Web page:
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Information on tooth implants

ScienceDaily published an article last April 29, 2013, that followed a breakthrough regarding tooth implants. Scientists from the Universitat Jaume in Castellon, Spain, developed a special coating for implants called Solvent, which could make transplanting them easier on those with bone deficits. The same material could also boost the success rate of the implant’s integration into the jaw.

This new technology should make once-impossible attempts to graft implants a reality, particularly for those with complications related to their bone strength. However, since this innovation has yet to become mainstream, Colorado residents will have to stick to the traditional procedure and its limitations, which requires durable and stable jaws. Thus, locals should see a knowledgeable Denver orthodontist, like one from the Cody Dental Group, while their teeth are still in fairly good condition.

The team behind the promising new implant technology used a special biodegradable coating that dissolves upon contact with the jaw; this dissolution releases silicon compounds and other “bioactive molecules” that encourage bone growth. This regrowth leaps forward from the current method of screwing the implants in place. The scientists developed the substance by cultivating numerous in vitro samples and testing them until a satisfactory product can be identified.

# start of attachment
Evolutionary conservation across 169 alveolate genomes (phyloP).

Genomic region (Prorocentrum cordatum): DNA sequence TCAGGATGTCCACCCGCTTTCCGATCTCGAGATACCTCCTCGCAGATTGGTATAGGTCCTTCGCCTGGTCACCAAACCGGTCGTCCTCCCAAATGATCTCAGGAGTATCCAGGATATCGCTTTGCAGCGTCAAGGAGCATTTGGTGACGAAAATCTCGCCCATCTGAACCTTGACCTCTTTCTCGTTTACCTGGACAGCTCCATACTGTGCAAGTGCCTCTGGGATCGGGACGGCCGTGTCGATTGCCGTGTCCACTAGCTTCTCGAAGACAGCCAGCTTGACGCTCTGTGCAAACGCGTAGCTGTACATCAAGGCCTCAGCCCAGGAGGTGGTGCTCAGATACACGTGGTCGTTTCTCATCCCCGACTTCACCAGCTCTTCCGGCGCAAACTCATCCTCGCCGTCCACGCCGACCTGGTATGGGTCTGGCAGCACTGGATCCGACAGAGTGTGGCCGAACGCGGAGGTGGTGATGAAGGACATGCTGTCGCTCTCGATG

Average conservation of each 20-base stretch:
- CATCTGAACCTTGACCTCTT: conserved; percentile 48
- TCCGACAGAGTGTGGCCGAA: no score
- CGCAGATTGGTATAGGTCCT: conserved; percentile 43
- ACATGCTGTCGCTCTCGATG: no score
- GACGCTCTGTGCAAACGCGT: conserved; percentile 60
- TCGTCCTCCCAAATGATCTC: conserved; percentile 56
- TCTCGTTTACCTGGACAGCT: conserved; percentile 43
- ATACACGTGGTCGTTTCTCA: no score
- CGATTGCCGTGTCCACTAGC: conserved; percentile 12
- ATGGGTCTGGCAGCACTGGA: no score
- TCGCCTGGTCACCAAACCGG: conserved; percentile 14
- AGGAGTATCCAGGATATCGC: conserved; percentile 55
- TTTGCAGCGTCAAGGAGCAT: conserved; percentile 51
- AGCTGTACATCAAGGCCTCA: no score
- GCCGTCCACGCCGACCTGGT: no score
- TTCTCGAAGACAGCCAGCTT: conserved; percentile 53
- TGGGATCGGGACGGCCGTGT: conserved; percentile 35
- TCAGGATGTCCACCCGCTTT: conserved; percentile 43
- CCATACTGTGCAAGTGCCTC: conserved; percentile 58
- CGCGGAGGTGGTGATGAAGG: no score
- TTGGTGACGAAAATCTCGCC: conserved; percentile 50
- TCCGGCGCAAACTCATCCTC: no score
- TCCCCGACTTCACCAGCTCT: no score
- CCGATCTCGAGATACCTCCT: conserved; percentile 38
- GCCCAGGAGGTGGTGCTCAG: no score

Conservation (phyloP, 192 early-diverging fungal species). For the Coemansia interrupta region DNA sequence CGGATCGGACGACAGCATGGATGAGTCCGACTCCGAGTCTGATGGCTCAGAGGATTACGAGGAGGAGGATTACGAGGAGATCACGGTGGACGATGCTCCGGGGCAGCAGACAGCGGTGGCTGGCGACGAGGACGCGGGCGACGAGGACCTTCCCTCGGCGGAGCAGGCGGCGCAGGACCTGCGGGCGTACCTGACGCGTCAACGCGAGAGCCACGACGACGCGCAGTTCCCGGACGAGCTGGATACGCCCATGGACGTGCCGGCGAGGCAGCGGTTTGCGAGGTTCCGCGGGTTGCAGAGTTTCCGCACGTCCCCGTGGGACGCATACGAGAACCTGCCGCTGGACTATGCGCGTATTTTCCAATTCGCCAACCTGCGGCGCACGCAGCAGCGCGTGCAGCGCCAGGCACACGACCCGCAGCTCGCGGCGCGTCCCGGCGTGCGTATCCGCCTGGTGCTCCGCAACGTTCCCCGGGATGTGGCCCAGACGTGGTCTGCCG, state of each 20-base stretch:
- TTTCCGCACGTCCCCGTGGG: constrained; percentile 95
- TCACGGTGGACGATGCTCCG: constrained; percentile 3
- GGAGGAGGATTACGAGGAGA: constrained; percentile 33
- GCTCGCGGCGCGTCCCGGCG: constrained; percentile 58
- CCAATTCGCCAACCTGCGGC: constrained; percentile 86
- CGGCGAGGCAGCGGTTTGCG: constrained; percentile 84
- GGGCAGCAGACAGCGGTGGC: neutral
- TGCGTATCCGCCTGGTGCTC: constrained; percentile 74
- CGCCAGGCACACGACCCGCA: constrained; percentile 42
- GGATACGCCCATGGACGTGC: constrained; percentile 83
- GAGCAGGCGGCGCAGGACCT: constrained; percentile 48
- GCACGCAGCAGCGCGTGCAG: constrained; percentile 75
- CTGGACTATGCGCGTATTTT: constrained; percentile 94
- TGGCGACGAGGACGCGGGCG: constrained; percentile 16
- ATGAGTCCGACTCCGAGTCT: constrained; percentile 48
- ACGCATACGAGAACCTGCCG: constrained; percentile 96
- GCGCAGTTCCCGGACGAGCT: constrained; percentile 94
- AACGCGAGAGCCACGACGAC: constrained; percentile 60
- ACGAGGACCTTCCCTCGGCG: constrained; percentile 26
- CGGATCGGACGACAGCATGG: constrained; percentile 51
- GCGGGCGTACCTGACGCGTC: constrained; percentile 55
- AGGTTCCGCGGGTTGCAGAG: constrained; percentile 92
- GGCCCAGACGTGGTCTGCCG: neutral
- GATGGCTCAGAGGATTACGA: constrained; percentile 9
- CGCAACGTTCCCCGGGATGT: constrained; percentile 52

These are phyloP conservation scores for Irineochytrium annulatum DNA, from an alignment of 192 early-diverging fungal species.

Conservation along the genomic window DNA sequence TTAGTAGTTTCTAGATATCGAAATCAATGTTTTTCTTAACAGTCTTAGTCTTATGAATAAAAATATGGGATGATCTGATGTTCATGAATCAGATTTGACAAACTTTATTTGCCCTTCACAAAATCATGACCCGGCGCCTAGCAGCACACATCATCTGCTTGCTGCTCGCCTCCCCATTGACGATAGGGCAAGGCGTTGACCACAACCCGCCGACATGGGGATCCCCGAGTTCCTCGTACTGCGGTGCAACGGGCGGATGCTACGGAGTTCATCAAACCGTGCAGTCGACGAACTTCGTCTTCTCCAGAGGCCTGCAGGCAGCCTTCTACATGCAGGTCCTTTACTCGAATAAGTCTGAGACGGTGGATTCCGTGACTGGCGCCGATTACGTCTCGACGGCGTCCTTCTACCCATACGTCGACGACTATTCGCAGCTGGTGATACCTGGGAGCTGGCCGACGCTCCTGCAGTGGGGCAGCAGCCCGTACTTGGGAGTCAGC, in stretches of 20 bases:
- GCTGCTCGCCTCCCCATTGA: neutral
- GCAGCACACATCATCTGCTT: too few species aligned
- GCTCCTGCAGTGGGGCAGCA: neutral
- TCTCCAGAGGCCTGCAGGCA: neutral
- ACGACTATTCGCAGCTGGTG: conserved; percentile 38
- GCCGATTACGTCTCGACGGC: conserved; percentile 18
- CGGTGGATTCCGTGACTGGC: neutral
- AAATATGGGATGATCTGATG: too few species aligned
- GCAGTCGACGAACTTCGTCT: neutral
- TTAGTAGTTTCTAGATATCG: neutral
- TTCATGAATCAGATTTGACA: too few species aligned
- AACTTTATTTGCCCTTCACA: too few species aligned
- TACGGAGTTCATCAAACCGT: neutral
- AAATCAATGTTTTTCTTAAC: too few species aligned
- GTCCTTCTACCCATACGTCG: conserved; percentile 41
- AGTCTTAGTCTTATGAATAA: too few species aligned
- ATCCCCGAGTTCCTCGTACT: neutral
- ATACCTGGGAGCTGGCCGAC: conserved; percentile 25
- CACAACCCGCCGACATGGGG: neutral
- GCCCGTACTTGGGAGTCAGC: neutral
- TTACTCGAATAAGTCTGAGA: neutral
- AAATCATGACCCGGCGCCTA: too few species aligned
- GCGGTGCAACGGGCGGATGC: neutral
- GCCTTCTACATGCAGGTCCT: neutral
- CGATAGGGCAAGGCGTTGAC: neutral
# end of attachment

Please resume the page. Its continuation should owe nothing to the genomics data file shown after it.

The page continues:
Researchers wanted to create a product that could give hope to those suffering from jawbone deficiencies, such as the elderly, smokers, diabetics, those with osteoporosis, or those diagnosed with cancer. These individuals won’t have enough bone to support the current implant method of screwing in new teeth. With Solvent, it’s possible to fit new tooth implants into these people without fear of having loose teeth.

Solvent has yet to undergo a proper clinical evaluation, but it’s looking promising and should be ready for the market within two to three years. Until then, only those whose jaws are still sturdy enough can undergo dental implants. It would be wise for a patient to first ask an orthodontist from Denver, CO whether he’s a candidate for implants or not.

With Solvent, gaps in the teeth will never be a problem, even for those with bone deficiencies. Such gaps can cause periodontal diseases like gingivitis, and thus, shouldn’t be left untreated. Patients, however, shouldn’t wait for the miracle product to appear on the market to treat their teeth. It’s better that patients receive their treatments from their dentists as needed so that complications can be solved quickly before they escalate into something worse.